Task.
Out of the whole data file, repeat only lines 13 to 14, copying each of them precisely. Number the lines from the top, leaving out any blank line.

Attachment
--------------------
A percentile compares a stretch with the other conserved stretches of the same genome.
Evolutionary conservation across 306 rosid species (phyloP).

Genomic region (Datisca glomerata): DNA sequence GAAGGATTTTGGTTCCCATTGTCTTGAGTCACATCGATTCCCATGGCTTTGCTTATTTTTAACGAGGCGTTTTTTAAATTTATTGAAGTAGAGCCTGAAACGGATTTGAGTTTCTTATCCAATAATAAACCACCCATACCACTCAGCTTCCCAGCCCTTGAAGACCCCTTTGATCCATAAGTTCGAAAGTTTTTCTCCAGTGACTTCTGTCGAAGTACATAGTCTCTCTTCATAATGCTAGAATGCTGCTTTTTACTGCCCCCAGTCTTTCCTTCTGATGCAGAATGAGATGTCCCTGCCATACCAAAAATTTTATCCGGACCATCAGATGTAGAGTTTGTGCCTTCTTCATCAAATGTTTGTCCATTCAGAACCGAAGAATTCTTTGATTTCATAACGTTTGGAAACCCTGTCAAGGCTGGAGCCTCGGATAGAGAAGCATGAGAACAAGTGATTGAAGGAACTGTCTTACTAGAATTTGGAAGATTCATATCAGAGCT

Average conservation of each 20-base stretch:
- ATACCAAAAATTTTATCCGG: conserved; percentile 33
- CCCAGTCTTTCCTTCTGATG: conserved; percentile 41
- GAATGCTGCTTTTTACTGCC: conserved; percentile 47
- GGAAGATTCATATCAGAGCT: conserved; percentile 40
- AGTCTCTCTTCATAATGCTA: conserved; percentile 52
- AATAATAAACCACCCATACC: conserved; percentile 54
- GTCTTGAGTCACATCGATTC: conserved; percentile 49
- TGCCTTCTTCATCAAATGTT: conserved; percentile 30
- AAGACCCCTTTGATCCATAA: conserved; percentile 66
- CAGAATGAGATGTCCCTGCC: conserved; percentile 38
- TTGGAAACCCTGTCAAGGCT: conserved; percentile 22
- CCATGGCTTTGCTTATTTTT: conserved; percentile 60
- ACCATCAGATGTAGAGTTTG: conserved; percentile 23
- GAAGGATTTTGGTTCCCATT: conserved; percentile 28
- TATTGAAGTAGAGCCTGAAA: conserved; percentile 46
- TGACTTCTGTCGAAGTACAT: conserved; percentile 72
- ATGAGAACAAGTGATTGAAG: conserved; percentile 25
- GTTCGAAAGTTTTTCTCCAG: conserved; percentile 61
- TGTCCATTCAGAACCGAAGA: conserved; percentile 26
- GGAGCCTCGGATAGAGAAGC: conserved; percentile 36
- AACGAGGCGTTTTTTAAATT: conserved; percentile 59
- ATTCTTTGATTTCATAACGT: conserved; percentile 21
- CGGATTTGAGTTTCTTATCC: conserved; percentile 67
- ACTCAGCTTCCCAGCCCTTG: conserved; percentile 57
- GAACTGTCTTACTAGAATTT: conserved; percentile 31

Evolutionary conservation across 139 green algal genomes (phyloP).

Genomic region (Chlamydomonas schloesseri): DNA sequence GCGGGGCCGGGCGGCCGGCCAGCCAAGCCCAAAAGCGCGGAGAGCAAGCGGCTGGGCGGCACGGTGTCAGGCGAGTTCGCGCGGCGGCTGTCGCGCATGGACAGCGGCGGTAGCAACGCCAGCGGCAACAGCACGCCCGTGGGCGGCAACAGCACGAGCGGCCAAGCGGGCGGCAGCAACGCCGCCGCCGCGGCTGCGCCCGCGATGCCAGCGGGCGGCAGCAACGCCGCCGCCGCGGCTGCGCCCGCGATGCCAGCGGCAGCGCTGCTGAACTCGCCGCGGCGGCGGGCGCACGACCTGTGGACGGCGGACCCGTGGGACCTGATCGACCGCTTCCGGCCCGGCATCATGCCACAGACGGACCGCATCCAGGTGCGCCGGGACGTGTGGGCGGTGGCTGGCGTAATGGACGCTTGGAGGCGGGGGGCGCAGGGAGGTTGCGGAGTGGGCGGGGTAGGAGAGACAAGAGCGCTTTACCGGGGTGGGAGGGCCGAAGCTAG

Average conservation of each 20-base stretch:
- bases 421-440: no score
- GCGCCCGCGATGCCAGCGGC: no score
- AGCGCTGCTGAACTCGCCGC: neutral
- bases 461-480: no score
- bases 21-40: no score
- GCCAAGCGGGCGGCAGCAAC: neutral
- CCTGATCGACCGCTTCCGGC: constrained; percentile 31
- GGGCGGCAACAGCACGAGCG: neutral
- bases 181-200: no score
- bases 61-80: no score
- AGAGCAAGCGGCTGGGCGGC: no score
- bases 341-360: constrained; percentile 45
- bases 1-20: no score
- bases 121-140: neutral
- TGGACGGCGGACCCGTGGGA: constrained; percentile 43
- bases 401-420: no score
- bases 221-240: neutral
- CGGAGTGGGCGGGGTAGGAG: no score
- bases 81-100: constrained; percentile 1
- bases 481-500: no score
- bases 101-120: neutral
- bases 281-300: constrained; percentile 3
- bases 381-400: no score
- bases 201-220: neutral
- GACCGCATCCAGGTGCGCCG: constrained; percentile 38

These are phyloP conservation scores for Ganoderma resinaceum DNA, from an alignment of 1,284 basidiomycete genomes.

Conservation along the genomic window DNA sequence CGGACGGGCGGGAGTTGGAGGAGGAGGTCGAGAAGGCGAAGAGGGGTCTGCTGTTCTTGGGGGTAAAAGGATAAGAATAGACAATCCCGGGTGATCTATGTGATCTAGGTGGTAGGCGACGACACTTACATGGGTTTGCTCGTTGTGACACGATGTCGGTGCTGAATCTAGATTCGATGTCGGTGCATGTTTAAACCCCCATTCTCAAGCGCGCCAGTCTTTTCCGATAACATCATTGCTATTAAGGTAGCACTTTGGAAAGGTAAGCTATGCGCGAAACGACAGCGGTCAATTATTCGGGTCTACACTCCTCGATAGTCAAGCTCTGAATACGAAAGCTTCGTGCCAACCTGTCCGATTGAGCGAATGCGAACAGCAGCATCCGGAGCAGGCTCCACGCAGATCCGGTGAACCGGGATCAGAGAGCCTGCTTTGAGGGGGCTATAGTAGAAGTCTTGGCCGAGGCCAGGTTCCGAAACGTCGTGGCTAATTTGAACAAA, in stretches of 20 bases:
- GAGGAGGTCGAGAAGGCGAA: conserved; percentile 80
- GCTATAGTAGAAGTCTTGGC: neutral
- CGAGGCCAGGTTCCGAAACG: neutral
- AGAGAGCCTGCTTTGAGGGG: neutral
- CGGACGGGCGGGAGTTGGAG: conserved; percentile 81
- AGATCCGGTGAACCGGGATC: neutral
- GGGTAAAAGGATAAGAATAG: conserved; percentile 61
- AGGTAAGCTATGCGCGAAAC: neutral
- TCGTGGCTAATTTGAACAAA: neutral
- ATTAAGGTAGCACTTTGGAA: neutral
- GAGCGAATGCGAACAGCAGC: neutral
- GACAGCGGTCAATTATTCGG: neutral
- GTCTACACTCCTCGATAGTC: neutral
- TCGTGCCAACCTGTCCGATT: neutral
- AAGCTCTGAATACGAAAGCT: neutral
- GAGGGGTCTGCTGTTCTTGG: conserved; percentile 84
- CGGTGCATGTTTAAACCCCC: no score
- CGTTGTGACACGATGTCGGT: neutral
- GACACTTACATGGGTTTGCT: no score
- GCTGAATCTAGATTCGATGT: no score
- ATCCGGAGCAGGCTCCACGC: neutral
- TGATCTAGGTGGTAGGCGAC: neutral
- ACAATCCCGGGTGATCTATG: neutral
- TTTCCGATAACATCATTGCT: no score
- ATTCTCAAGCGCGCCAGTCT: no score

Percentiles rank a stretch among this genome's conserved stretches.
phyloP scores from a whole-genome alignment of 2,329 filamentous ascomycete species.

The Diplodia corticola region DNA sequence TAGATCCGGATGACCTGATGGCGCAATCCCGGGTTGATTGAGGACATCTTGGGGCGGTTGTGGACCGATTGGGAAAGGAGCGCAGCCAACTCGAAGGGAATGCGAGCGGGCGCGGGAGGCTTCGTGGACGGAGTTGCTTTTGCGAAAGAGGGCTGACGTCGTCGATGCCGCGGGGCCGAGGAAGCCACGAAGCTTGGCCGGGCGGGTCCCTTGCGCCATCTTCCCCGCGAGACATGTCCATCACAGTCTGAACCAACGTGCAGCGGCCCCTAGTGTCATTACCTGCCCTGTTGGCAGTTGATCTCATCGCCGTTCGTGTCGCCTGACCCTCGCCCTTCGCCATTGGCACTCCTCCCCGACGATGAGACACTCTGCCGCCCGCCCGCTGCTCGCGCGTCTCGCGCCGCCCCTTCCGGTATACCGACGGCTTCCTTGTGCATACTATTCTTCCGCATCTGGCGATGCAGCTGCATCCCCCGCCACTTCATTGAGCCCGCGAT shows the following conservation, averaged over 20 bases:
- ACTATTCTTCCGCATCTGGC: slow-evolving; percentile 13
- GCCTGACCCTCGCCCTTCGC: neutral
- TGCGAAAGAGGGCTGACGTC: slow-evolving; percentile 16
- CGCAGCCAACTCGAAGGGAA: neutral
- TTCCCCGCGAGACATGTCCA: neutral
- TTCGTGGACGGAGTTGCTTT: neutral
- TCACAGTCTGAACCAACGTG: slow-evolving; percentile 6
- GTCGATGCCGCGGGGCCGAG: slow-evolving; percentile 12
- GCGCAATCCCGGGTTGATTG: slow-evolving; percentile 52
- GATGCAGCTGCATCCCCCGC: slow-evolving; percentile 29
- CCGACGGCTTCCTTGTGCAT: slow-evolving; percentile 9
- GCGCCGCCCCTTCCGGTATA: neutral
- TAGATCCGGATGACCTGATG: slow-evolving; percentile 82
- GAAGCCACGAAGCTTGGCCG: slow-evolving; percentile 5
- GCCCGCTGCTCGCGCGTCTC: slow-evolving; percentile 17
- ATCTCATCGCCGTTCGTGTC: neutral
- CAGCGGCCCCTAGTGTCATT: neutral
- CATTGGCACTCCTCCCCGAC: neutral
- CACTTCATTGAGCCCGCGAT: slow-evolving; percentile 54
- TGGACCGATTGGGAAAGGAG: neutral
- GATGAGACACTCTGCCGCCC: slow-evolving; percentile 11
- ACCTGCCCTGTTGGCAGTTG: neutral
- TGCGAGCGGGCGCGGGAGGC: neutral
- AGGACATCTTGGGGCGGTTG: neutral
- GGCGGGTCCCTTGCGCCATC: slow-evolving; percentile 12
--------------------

- AAGACCCCTTTGATCCATAA: conserved; percentile 66
- CAGAATGAGATGTCCCTGCC: conserved; percentile 38